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Endocrine System

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The body contains two kinds of glands: exocrine and endocrine. Glands are a collection of specialized cells which secrete substances into the body. Exocrine glands (sweat, mucus, digestive and salivary glands), secrete substances such as sweat, oil and saliva, into ducts which are then carried into body cavities.

The body contains two kinds of glands: exocrine and endocrine. Glands are a collection of specialized cells which secrete substances into the body. Exocrine glands (sweat, mucus, digestive and salivary glands), secrete substances such as sweat, oil and saliva, into ducts which are then carried into body cavities. Endocrine glands secrete dozens of chemical messengers called hormones, and release them into the bloodstream to regulate all the systems in the body. The endocrine system is made up of nine major glands: the adrenal glands, pancreas, parathyroid, pineal gland, pituitary gland, male and female sex glands, thymus and thyroid gland.

All hormones are made up of proteins. Hormones are part of another exceedingly complex message system, important for the collective work the organs and tissues perform in harmony.

The adrenal glands lie on top of the kidneys, and their secretions regulate metabolism and maintain proper levels of sodium and potassium in the blood. The pancreas (which is an organ, as well as a gland) is located behind and a little lower than the stomach. Its most important function is to produce insulin, the hormone that breaks down glucose.

In the brain, lie the pineal and pituitary glands. The pineal gland releases melatonin which is responsible for maintaining the body's internal clock and rhythms. The pituitary is the most important gland in the endocrine system because the hormones it releases control other endocrine glands. The sex glands are responsible for the development and maintenance of the reproductive system. The ovaries, which produce estrogen and progesterone, lie in a woman's pelvic cavity; in men, the testes, which produce testosterone, are located in the scrotum.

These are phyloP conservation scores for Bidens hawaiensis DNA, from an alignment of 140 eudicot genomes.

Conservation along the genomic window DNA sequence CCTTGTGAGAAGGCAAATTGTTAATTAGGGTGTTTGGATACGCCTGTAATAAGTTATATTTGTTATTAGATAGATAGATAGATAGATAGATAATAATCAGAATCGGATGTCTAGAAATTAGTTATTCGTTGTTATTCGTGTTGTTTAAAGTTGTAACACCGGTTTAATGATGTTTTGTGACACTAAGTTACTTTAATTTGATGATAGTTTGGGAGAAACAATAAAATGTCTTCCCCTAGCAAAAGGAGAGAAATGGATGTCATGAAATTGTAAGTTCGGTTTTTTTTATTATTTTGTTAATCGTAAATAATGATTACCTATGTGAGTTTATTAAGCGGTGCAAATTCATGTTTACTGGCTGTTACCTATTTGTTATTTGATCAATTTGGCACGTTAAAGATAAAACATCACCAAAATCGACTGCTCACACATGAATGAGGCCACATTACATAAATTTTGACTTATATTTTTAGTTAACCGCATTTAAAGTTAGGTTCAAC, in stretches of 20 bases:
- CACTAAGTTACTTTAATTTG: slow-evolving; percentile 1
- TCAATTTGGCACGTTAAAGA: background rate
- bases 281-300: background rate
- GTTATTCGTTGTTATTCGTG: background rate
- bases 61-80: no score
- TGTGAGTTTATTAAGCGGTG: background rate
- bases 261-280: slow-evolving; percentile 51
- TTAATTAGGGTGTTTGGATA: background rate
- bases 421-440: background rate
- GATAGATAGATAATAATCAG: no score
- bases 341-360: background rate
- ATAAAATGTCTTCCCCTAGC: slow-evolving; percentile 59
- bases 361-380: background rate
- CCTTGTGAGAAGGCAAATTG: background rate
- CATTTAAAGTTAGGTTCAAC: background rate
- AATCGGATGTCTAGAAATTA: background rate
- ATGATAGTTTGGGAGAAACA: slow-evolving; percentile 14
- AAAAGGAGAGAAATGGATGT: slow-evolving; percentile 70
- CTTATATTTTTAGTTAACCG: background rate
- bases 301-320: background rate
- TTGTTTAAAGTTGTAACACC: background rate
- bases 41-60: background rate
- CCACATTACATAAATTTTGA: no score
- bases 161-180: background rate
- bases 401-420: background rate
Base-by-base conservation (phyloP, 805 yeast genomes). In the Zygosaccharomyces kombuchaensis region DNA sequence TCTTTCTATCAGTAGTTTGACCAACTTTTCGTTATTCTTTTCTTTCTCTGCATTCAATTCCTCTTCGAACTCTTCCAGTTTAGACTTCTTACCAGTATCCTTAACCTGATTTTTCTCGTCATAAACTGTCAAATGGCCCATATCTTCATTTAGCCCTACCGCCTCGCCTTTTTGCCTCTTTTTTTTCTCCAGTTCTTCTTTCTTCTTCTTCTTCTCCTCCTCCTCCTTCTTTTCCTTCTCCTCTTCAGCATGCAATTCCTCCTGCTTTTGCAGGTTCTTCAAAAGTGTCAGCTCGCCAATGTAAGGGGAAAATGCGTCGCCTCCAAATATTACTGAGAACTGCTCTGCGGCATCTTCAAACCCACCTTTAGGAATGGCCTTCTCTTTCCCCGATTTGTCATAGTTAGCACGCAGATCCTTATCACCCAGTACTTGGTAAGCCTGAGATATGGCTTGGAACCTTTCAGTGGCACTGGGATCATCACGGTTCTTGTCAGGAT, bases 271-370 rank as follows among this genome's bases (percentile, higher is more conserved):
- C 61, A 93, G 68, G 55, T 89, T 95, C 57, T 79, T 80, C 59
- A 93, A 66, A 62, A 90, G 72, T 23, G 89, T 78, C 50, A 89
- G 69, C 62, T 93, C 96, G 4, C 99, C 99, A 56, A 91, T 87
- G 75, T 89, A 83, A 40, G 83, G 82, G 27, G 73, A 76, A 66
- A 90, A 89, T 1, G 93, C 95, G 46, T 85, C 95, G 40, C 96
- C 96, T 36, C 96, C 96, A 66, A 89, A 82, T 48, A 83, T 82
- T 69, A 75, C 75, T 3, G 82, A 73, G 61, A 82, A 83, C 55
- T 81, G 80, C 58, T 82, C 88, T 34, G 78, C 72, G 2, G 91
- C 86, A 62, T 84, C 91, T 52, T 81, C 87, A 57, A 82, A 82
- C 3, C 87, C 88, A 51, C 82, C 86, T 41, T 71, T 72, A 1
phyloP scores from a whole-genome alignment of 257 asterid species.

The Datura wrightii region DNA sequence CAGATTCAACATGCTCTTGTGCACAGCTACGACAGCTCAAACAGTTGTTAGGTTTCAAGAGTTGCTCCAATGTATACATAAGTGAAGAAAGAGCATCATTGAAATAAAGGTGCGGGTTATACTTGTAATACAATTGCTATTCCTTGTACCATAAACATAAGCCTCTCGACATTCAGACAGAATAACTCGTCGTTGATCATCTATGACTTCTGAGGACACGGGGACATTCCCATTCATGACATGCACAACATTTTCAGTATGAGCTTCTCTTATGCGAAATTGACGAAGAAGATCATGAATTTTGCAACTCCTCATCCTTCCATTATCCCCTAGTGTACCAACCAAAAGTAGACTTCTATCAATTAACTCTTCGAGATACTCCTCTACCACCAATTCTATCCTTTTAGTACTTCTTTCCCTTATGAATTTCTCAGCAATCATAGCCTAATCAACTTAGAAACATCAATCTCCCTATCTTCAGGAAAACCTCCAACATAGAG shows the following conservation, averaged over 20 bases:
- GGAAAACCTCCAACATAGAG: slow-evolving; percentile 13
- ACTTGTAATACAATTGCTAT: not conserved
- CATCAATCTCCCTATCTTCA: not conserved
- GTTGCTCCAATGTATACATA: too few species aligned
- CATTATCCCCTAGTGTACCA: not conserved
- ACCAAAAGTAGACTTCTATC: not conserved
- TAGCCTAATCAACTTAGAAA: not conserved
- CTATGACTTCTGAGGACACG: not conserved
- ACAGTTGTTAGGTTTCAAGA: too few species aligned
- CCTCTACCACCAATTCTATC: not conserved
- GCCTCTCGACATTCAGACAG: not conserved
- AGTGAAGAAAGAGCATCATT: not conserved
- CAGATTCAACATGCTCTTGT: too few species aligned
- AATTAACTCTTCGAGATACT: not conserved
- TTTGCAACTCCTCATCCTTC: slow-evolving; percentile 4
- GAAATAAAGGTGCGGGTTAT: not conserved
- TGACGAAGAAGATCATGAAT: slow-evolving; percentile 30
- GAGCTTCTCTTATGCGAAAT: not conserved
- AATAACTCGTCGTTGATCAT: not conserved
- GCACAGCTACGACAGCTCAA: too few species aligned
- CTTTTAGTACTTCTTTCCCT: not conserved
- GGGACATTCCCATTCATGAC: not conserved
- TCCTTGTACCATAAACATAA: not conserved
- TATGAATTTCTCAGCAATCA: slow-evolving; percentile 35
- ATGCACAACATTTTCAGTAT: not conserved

Behind the sternum, between the lungs, is the thymus, and its hormones promote the production and maturation of infection-fighting T cells. Below the larynx (voice box) is the thyroid, a U-shaped gland with lobes lying on either side of the trachea. It is the only gland to store its secretions in large quantities. The thyroid regulates metabolic rate. Attached behind the thyroid is the parathyroid. Its hormones increase the number and activity of bone-destroying cells, which are important for releasing calcium into the blood.

Since many hormones are activated by the liver, the health of this organ is vital for hormone health. Regular doses of sunshine have been found to have a regulatory effect on the endocrine system, and help certain cases of overactive thyroid, depression, developmental disturbances and absent menstrual periods.

The endocrine glands can become ill from autoimmune processes, viruses and bacteria like any other body system. A weakened immune system, psychological stress and physical exhaustion all affect the hormonal system adversely. Some hormones, such as the human growth hormone, are regulated by patterns according to sleep and waking cycles, or the passage of night and day.

PDF Diagram of the Endocrine System

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